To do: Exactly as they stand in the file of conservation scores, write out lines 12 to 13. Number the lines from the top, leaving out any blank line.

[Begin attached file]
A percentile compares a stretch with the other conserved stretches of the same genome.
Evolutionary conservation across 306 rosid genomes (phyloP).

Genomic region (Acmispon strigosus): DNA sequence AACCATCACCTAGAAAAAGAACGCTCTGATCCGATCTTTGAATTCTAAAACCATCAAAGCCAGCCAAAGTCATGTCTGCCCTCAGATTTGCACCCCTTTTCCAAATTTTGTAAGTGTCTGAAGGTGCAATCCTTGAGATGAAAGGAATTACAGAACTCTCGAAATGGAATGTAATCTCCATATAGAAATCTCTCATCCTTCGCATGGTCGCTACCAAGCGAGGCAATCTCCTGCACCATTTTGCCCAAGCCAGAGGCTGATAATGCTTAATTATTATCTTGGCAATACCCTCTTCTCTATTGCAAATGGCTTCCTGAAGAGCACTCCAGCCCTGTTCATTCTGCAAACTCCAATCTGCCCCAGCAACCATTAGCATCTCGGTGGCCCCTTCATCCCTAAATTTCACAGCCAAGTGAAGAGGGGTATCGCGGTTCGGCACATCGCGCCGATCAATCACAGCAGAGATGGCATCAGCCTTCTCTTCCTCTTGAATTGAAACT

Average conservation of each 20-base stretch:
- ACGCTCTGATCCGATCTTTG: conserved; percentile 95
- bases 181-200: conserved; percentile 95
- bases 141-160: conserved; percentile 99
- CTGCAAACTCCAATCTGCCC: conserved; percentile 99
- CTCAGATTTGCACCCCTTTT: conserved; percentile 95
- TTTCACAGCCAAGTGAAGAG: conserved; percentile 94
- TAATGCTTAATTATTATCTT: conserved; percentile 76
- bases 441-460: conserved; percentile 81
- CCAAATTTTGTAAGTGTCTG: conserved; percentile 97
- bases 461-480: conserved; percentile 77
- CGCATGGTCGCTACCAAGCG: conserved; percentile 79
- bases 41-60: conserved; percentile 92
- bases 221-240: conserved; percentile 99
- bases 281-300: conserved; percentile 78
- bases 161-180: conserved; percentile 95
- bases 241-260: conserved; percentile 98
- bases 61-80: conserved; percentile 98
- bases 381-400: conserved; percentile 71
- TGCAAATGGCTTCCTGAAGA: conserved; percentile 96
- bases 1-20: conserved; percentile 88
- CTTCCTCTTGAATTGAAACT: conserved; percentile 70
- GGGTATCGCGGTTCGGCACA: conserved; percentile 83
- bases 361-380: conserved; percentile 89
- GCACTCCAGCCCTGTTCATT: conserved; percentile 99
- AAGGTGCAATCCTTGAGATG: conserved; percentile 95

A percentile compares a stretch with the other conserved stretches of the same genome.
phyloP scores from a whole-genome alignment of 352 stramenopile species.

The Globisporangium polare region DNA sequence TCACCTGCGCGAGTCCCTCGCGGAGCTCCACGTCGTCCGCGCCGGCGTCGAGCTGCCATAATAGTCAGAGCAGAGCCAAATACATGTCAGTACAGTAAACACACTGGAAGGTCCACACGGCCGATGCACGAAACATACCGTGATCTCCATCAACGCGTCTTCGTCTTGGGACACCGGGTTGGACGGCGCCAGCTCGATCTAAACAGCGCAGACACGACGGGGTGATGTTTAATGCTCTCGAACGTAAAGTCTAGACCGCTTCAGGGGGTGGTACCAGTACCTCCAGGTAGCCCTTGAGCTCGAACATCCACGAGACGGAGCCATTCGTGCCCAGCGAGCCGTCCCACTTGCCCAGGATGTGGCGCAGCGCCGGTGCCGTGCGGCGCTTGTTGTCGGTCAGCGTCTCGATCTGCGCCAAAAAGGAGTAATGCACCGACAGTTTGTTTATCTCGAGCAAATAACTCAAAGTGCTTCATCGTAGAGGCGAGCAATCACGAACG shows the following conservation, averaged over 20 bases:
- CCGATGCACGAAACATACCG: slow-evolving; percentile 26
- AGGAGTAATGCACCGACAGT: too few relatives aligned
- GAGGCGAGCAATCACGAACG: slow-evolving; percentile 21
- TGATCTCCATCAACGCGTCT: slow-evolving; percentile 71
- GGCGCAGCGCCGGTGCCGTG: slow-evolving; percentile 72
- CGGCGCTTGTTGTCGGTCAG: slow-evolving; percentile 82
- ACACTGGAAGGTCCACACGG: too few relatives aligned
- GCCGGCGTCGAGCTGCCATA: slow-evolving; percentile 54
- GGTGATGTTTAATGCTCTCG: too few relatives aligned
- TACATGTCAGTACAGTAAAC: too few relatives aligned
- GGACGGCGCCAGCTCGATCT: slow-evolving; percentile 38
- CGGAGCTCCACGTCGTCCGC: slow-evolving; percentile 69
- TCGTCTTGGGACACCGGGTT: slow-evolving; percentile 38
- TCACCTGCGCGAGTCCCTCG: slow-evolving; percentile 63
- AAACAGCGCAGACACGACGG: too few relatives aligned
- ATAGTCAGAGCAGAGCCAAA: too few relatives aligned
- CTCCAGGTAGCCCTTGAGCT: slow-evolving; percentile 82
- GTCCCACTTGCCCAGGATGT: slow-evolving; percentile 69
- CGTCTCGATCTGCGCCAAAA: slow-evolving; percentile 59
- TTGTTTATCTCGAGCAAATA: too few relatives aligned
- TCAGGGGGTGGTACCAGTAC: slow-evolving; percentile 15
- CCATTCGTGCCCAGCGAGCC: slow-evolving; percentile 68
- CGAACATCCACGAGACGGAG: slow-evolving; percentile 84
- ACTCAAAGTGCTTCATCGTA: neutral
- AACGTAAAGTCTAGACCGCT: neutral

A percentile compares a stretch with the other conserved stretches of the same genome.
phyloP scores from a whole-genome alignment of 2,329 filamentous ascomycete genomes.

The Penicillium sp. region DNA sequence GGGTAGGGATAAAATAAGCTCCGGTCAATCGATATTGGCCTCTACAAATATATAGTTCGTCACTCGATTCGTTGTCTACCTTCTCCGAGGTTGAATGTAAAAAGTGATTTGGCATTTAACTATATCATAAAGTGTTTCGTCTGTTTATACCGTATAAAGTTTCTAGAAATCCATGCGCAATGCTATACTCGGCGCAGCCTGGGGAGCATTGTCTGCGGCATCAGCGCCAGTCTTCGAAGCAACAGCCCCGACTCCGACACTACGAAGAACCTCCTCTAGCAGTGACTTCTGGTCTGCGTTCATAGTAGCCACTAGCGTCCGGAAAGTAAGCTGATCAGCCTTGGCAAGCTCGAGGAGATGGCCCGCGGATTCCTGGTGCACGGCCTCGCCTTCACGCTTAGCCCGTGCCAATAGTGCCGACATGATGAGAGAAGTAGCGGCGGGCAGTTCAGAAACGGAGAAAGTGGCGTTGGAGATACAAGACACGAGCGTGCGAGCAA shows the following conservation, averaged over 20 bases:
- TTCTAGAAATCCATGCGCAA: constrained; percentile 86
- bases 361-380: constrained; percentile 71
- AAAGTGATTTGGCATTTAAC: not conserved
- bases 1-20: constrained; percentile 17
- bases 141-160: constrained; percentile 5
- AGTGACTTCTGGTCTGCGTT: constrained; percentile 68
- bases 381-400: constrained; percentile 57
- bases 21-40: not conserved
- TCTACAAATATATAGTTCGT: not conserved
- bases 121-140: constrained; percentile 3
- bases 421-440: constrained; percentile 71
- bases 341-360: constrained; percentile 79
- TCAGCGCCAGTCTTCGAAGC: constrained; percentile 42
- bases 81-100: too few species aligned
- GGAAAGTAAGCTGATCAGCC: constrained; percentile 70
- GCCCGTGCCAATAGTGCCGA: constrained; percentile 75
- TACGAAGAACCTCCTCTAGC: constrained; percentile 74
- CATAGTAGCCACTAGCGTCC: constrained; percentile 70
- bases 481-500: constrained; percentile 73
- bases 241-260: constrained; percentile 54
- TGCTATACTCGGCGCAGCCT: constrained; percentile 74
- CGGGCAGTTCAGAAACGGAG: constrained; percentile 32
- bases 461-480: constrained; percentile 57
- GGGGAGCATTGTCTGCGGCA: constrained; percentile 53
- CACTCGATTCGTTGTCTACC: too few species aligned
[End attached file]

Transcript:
- bases 441-460: conserved; percentile 81
- CCAAATTTTGTAAGTGTCTG: conserved; percentile 97